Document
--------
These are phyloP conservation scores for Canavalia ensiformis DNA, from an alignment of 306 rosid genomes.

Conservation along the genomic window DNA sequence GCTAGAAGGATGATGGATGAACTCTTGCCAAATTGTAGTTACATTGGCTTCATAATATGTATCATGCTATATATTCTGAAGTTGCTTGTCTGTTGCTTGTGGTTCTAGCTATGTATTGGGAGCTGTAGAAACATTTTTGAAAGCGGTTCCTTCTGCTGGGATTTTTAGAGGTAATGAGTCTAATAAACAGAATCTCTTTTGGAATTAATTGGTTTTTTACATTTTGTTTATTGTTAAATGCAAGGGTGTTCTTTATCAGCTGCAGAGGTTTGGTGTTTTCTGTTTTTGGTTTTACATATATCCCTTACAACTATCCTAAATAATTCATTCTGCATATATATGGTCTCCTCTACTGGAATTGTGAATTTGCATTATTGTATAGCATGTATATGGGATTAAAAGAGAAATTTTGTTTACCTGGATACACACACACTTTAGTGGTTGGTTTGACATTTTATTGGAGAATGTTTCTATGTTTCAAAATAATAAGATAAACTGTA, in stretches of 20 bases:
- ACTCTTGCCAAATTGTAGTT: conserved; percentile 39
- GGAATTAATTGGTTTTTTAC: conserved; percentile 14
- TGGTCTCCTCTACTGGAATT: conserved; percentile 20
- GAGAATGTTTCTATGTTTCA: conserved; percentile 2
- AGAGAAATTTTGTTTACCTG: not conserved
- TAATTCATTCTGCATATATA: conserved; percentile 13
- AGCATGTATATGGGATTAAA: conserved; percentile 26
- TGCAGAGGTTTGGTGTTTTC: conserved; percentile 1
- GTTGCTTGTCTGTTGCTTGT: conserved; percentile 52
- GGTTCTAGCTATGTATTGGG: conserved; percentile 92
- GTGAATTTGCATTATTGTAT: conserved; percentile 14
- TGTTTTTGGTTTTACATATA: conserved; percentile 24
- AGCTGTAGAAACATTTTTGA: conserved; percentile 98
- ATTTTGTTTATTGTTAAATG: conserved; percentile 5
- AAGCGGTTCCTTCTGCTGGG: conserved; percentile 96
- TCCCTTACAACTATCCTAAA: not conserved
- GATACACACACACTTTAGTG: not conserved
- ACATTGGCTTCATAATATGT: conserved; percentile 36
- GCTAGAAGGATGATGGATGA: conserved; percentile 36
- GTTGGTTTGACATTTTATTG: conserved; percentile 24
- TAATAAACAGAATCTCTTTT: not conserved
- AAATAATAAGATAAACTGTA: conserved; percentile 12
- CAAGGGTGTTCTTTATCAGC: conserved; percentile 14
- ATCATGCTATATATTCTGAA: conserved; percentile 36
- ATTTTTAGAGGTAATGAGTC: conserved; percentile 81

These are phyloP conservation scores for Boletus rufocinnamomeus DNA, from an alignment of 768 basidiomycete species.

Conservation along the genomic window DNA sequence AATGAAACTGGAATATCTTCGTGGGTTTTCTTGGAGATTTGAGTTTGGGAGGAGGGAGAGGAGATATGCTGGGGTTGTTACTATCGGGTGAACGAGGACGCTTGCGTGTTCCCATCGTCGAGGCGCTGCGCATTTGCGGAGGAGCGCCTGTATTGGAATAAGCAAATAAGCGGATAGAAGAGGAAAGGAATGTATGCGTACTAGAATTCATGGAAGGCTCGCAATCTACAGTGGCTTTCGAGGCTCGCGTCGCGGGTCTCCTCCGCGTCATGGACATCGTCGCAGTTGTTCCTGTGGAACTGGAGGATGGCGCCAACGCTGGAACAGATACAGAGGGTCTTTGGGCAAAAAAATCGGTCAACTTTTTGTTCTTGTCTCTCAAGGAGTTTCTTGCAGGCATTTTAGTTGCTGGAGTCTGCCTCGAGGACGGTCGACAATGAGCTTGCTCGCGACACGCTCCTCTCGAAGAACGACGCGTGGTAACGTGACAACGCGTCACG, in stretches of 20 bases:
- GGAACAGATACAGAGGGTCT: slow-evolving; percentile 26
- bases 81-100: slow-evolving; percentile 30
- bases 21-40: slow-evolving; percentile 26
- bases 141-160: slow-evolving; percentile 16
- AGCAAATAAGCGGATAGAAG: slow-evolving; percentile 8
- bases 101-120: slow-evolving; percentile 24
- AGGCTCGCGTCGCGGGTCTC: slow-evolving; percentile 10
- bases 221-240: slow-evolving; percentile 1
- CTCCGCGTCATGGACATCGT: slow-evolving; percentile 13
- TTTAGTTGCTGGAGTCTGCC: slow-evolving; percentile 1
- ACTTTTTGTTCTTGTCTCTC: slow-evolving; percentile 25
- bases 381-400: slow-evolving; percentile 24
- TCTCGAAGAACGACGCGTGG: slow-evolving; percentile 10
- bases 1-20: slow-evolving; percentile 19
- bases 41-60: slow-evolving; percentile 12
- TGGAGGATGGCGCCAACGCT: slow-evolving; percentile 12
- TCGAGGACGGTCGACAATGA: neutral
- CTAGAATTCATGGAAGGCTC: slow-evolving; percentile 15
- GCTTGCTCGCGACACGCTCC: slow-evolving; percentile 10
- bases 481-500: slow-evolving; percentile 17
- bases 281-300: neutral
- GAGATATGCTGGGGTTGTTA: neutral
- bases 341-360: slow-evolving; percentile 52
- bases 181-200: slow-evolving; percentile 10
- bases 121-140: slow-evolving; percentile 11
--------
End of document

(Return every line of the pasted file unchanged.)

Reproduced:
These are phyloP conservation scores for Canavalia ensiformis DNA, from an alignment of 306 rosid genomes.

Conservation along the genomic window DNA sequence GCTAGAAGGATGATGGATGAACTCTTGCCAAATTGTAGTTACATTGGCTTCATAATATGTATCATGCTATATATTCTGAAGTTGCTTGTCTGTTGCTTGTGGTTCTAGCTATGTATTGGGAGCTGTAGAAACATTTTTGAAAGCGGTTCCTTCTGCTGGGATTTTTAGAGGTAATGAGTCTAATAAACAGAATCTCTTTTGGAATTAATTGGTTTTTTACATTTTGTTTATTGTTAAATGCAAGGGTGTTCTTTATCAGCTGCAGAGGTTTGGTGTTTTCTGTTTTTGGTTTTACATATATCCCTTACAACTATCCTAAATAATTCATTCTGCATATATATGGTCTCCTCTACTGGAATTGTGAATTTGCATTATTGTATAGCATGTATATGGGATTAAAAGAGAAATTTTGTTTACCTGGATACACACACACTTTAGTGGTTGGTTTGACATTTTATTGGAGAATGTTTCTATGTTTCAAAATAATAAGATAAACTGTA, in stretches of 20 bases:
- ACTCTTGCCAAATTGTAGTT: conserved; percentile 39
- GGAATTAATTGGTTTTTTAC: conserved; percentile 14
- TGGTCTCCTCTACTGGAATT: conserved; percentile 20
- GAGAATGTTTCTATGTTTCA: conserved; percentile 2
- AGAGAAATTTTGTTTACCTG: not conserved
- TAATTCATTCTGCATATATA: conserved; percentile 13
- AGCATGTATATGGGATTAAA: conserved; percentile 26
- TGCAGAGGTTTGGTGTTTTC: conserved; percentile 1
- GTTGCTTGTCTGTTGCTTGT: conserved; percentile 52
- GGTTCTAGCTATGTATTGGG: conserved; percentile 92
- GTGAATTTGCATTATTGTAT: conserved; percentile 14
- TGTTTTTGGTTTTACATATA: conserved; percentile 24
- AGCTGTAGAAACATTTTTGA: conserved; percentile 98
- ATTTTGTTTATTGTTAAATG: conserved; percentile 5
- AAGCGGTTCCTTCTGCTGGG: conserved; percentile 96
- TCCCTTACAACTATCCTAAA: not conserved
- GATACACACACACTTTAGTG: not conserved
- ACATTGGCTTCATAATATGT: conserved; percentile 36
- GCTAGAAGGATGATGGATGA: conserved; percentile 36
- GTTGGTTTGACATTTTATTG: conserved; percentile 24
- TAATAAACAGAATCTCTTTT: not conserved
- AAATAATAAGATAAACTGTA: conserved; percentile 12
- CAAGGGTGTTCTTTATCAGC: conserved; percentile 14
- ATCATGCTATATATTCTGAA: conserved; percentile 36
- ATTTTTAGAGGTAATGAGTC: conserved; percentile 81

These are phyloP conservation scores for Boletus rufocinnamomeus DNA, from an alignment of 768 basidiomycete species.

Conservation along the genomic window DNA sequence AATGAAACTGGAATATCTTCGTGGGTTTTCTTGGAGATTTGAGTTTGGGAGGAGGGAGAGGAGATATGCTGGGGTTGTTACTATCGGGTGAACGAGGACGCTTGCGTGTTCCCATCGTCGAGGCGCTGCGCATTTGCGGAGGAGCGCCTGTATTGGAATAAGCAAATAAGCGGATAGAAGAGGAAAGGAATGTATGCGTACTAGAATTCATGGAAGGCTCGCAATCTACAGTGGCTTTCGAGGCTCGCGTCGCGGGTCTCCTCCGCGTCATGGACATCGTCGCAGTTGTTCCTGTGGAACTGGAGGATGGCGCCAACGCTGGAACAGATACAGAGGGTCTTTGGGCAAAAAAATCGGTCAACTTTTTGTTCTTGTCTCTCAAGGAGTTTCTTGCAGGCATTTTAGTTGCTGGAGTCTGCCTCGAGGACGGTCGACAATGAGCTTGCTCGCGACACGCTCCTCTCGAAGAACGACGCGTGGTAACGTGACAACGCGTCACG, in stretches of 20 bases:
- GGAACAGATACAGAGGGTCT: slow-evolving; percentile 26
- bases 81-100: slow-evolving; percentile 30
- bases 21-40: slow-evolving; percentile 26
- bases 141-160: slow-evolving; percentile 16
- AGCAAATAAGCGGATAGAAG: slow-evolving; percentile 8
- bases 101-120: slow-evolving; percentile 24
- AGGCTCGCGTCGCGGGTCTC: slow-evolving; percentile 10
- bases 221-240: slow-evolving; percentile 1
- CTCCGCGTCATGGACATCGT: slow-evolving; percentile 13
- TTTAGTTGCTGGAGTCTGCC: slow-evolving; percentile 1
- ACTTTTTGTTCTTGTCTCTC: slow-evolving; percentile 25
- bases 381-400: slow-evolving; percentile 24
- TCTCGAAGAACGACGCGTGG: slow-evolving; percentile 10
- bases 1-20: slow-evolving; percentile 19
- bases 41-60: slow-evolving; percentile 12
- TGGAGGATGGCGCCAACGCT: slow-evolving; percentile 12
- TCGAGGACGGTCGACAATGA: neutral
- CTAGAATTCATGGAAGGCTC: slow-evolving; percentile 15
- GCTTGCTCGCGACACGCTCC: slow-evolving; percentile 10
- bases 481-500: slow-evolving; percentile 17
- bases 281-300: neutral
- GAGATATGCTGGGGTTGTTA: neutral
- bases 341-360: slow-evolving; percentile 52
- bases 181-200: slow-evolving; percentile 10
- bases 121-140: slow-evolving; percentile 11